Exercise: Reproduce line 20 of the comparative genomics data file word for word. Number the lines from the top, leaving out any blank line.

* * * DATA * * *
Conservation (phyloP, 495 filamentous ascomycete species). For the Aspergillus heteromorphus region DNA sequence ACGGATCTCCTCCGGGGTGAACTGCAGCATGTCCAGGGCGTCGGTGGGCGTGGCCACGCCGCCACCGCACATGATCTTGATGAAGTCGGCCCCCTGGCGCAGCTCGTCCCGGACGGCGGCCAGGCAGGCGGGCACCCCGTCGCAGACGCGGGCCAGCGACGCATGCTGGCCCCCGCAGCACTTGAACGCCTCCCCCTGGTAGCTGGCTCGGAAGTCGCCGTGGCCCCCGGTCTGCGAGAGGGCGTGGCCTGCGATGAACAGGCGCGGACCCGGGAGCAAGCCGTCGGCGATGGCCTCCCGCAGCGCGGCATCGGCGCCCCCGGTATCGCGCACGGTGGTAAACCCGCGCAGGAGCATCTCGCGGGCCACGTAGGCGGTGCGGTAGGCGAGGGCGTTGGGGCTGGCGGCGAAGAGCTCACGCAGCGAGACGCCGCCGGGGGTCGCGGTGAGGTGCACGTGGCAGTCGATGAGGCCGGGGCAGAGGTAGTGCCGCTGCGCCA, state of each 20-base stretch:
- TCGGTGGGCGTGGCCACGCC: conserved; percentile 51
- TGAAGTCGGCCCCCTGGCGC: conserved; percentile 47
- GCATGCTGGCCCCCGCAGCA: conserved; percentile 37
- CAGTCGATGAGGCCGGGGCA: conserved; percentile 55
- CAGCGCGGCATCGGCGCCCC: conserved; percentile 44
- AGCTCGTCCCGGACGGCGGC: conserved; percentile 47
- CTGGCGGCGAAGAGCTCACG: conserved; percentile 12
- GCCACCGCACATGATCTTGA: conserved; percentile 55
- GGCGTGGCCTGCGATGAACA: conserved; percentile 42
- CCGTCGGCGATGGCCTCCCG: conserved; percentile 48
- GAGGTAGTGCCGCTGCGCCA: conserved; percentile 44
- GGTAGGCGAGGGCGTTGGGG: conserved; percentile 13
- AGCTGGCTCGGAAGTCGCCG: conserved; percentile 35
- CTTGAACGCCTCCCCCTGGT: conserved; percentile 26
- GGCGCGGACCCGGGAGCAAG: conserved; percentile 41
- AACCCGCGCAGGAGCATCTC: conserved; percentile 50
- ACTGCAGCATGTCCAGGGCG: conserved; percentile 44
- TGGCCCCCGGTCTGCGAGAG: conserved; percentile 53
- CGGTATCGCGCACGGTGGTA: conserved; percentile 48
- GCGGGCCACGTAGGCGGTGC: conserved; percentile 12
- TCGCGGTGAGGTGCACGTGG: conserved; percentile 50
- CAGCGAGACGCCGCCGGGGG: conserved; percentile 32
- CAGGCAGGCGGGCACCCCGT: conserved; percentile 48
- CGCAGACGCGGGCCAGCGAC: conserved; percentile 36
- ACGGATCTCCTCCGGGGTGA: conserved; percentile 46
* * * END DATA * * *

- CGGTATCGCGCACGGTGGTA: conserved; percentile 48